Want to know if money can truly buy happiness? How about a brutally honest and refreshing look at money and happiness? That’s what author Melissa Leong has in store with her new book called, Happy Go Money.

Melissa takes readers along her journey, from frugal beginnings growing up in Winnipeg, to covering the personal finance beat for the Financial Post, then leaving it all behind to spend more time at home only to end up with her husband in the psych ward under the crushing weight of depression.

How’s that for the opening chapter of a personal finance book?

Happy Go Money

Easy to read, yet packed with the latest studies on behavioural psychology, Melissa dives into head first into happiness research and tells readers to F*ck the Joneses, Stuff your Stuff, Invoke the Dollar Lama, and to Bullet-proof your Happiness.

I enjoyed reading the research she included on life satisfaction and day-to-day happiness – the one that says after you make roughly $75,000 per year, any increase after that actually decreases your happiness.

Then there’s the Hedonic Treadmill, our tendency to quickly return to a relative stable level of happiness despite major positive or negative life events. It’s the reason why more money or more stuff is never enough. That quick dopamine rush wears off and we return to our normal state.

Or how about the idea that the worse off our neighbours are, the happier we’ll be? That’s right, studies show that people would prefer to earn $50,000 a year while their neighbours earn $30,000 a year, rather than earn $80,000 a year while their neighbours earn $100,000 a year.

Melissa explores all of these studies and more, while applying the research to her own life as she struggled through a career change and her husband’s mental health.

What she wrote about all of that hit home: More money wouldn’t have made things better or made her any happier. But she also was grateful they had their money house in order so that when sh!t hit the fan the last thing they had to worry about was paying the bills.

I highly recommend reading Happy Go Money – it might just change your perspective about money and happiness. If not, well the book is still a smart, witty, and fun read that you won’t be able to put down.

A Happy Go Money Giveaway

With that in mind, I’d like to give away two copies of Happy Go Money to a pair of lucky readers here on Boomer & Echo. All you have to do is leave a comment below and tell me about a recent money accomplishment.

Did you pay off a nagging debt? Open up a TFSA? Reach a savings milestone? Read a personal finance blog? Let me know in the comments and you’ll be entered for a chance to win one of two copies of Happy Go Money. The contest closes Friday January 18th at 5:00 p.m. EST.

Good luck!

PS – Don’t want to wait for the contest? Buy the book on Amazon here.

This Week’s Recap:

On Monday I wrote about how my wife will save money on taxes with a Wealthsimple RRSP.

And on Thursday I shared why you should disaster proof your life with easy and affordable term life insurance.

Weekend Reading:

Speaking of Happy Go Money, blogger Nick Maguilli shares a story about Eli Whitney, the inventor of the cotton gin who got a little too greedy when trying to sell his machine across the United States.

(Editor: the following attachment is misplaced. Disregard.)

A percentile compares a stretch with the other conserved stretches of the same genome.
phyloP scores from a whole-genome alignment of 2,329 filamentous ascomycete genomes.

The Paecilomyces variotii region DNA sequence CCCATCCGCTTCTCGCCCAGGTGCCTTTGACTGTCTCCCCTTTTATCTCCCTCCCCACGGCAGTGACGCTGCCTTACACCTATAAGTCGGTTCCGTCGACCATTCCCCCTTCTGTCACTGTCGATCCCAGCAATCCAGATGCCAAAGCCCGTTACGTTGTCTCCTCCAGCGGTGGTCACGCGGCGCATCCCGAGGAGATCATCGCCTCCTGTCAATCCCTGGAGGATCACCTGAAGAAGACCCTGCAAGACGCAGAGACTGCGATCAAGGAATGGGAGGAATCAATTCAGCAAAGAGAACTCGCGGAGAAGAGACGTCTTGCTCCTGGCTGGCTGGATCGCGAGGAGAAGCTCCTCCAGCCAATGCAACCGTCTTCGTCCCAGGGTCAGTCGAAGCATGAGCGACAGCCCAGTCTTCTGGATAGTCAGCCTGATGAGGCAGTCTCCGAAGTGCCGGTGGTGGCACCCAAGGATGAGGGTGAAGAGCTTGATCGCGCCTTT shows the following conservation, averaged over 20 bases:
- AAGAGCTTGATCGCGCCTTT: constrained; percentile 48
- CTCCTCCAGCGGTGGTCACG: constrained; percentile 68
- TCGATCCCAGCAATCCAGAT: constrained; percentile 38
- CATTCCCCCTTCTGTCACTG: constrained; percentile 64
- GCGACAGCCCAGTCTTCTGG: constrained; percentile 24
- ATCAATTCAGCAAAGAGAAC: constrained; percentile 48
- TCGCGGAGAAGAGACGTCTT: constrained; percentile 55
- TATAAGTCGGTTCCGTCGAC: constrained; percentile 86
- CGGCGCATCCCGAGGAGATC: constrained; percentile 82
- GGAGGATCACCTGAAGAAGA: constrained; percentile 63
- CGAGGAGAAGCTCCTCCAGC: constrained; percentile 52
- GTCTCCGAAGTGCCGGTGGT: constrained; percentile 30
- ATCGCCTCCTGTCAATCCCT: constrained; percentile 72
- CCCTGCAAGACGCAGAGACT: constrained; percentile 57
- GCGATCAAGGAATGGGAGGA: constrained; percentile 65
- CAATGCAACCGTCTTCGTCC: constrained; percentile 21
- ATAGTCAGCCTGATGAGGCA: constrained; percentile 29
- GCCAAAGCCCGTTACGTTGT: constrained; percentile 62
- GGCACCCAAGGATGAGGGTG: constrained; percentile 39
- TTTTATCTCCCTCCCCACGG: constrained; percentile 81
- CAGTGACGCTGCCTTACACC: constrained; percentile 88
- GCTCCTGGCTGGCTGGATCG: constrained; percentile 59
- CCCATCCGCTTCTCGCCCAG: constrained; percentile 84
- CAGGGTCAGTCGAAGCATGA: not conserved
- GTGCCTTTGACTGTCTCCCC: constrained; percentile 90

Attention headline writers across the financial news media. Stop taking otherwise sound articles like this one and putting ridiculous titles on them such as, “Is it time to jump back into the stock market?

This week RBC and BlackRock teamed up to create an ETF giant – RBC iShares. It’s a massive merger, but index investing proponent Dan Bortolotti is sceptical it will have any real effect on investors:

“I suppose that’s a good thing, although any IIROC-licensed RBC advisor has always been able to use ETFs if he or she was so inclined. It’s not going to turn old-school active advisors into enthusiastic proponents of low-cost indexing.”

Ben Carlson at A Wealth of Common Sense updates his favourite investment performance chart for 2018. Of note, last year was the first time in a decade that cash outperformed all other asset classes, with a 1.7 percent return. The largest decline was felt by emerging markets, which fell 15.3 percent.

Not to be outdone, Dale Roberts posted his investing year in review and says 2018 was not financial Armageddon.

Frugal Trader at Million Dollar Journey shares a financial checklist to start 2019 strong.

Here’s everything you need to know about the enhanced CPP — from how much you’ll pay to how much you’ll get.

Is cashing in RRSPs now to maximize OAS and GIS a good idea for this New Brunswick couple when they retire next year?

Mark Seed at My Own Advisor shares some little known facts about Old Age Security that you need to know.

In his latest Carrick Talks Money Video, Rob Carrick says it’s okay to spend some savings in your healthiest retirement years:

Some excellent thoughts shared here by Morgan Housel on markets and investing:

“Underestimating adaptation and reversion to the mean is the greatest cause of pessimism. If you can stick around long enough to stomach the adaptations, optimism should virtually always the default assumption.”

Mortgage brokers behaving badly again? An alleged ‘shadow’ mortgage broker was implicated in dozens of shady deals, including altered tax documents that allegedly helped bump up a janitor’s annual income from $10,881 to $77,000.

Finally, Costco is selling a giant tub of Mac & Cheese it says will last for 20 years. The 27-pound tub contains 180 servings and despite the long shelf-life customer reviews say it tastes ‘delicious’. Ummm, no thanks.

Have a great weekend, everyone!

Print Friendly, PDF & Email

Pin It on Pinterest